On top of that, there needs to be infrastructure set up for toilets and bathrooms, clean drinking water, and regular food supply, among other things. These are not only financially unsustainable, but administratively challenging for the duration of the pandemic. Given this, if any of the guidelines are not followed, it puts occupants of the quarantines and, through health and other essential workers who come in their contact, the entire community at risk.
Alternatively, local governments can focus their Covid19 containment measures to safer home quarantines. The central government is yet to make protocols for home quarantine and the ways in which local governments are to handle it, and it is already getting too late. The benefits of quarantining at home far outweigh those of public quarantines. For starters, the number of people coming into direct contact with infected individuals will greatly decrease. An average rural household in Nepal comprises 4.8 members. This number is much lower compared to that of a fully functioning quarantine facility. Secondly, it will reduce fiscal and administrative burden on local governments. Resources can be redirected towards enforcing effective home quarantines and transporting critical patients to nearby hospitals through ambulances.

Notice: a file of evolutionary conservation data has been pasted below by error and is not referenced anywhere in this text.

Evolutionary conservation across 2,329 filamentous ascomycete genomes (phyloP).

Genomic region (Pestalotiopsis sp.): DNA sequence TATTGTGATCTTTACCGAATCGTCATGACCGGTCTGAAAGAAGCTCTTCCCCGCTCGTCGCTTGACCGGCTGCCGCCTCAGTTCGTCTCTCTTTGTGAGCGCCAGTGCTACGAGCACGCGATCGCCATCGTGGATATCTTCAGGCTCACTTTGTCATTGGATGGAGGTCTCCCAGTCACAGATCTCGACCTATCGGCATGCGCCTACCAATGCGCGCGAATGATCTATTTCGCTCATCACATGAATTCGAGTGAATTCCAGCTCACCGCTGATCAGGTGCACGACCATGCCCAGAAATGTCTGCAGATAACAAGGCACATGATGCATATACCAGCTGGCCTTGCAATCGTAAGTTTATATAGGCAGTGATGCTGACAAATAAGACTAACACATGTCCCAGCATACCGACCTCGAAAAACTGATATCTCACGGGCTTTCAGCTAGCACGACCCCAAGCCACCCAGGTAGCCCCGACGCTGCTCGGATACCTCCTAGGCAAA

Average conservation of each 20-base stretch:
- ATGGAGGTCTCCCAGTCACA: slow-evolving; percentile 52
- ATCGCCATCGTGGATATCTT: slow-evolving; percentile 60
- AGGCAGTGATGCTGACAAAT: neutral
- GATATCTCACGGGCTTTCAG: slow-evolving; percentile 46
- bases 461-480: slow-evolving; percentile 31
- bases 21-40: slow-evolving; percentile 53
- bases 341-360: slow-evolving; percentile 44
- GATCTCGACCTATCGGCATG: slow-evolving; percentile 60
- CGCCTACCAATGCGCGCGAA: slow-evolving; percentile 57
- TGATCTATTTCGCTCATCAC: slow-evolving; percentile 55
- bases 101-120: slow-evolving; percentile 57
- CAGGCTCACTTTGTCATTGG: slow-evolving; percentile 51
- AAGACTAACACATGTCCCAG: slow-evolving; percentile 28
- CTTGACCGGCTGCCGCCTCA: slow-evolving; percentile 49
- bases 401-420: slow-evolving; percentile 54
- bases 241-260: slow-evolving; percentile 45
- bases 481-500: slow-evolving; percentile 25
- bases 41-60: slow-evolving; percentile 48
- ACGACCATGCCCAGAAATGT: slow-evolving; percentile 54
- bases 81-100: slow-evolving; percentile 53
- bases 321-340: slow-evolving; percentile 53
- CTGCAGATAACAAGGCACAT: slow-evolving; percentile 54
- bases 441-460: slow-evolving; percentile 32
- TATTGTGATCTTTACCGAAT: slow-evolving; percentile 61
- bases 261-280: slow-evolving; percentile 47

However, home quarantines might not be effective if Covid19 infected individuals do not observe strict quarantine guidelines and end up infecting family members who in turn infect others in the community. This could be involuntary when an individual household shares a small living space. While this is a valid concern, it is one that can be dealt with, especially by spreading awareness on the probable risks of Covid19 transmission. Returnees can be given pamphlets that specify the risks and ways to effectively stay under quarantine at home. There is a risk, nevertheless, that individuals may violate domestic quarantine. However, it is safer to assume that individuals and communities are far likely to observe quarantine on their own than in an unsafe and poorly managed public quarantine facility.
In order to make this shift, all governmental and non-governmental organisations must relay accurate information about the risks posed by Covid19 and the protocols returnees ought to follow to effectively quarantine themselves. This might not be accepted by some local governments where the risks of transmission are still low and returnees are flowing into facilities at a manageable pace. If local governments are provided with both options, they can decide which way to enforce quarantine, based on local needs and circumstances. For now, one thing is certain; relying solely on the method public quarantine is not only unsustainable, but counterproductive.
Sovit Subedi Sovit Subedi is a researcher with interests in political economy, institutions, and innovation. He is currently researching decentralization and Nepal's transition to a federal state.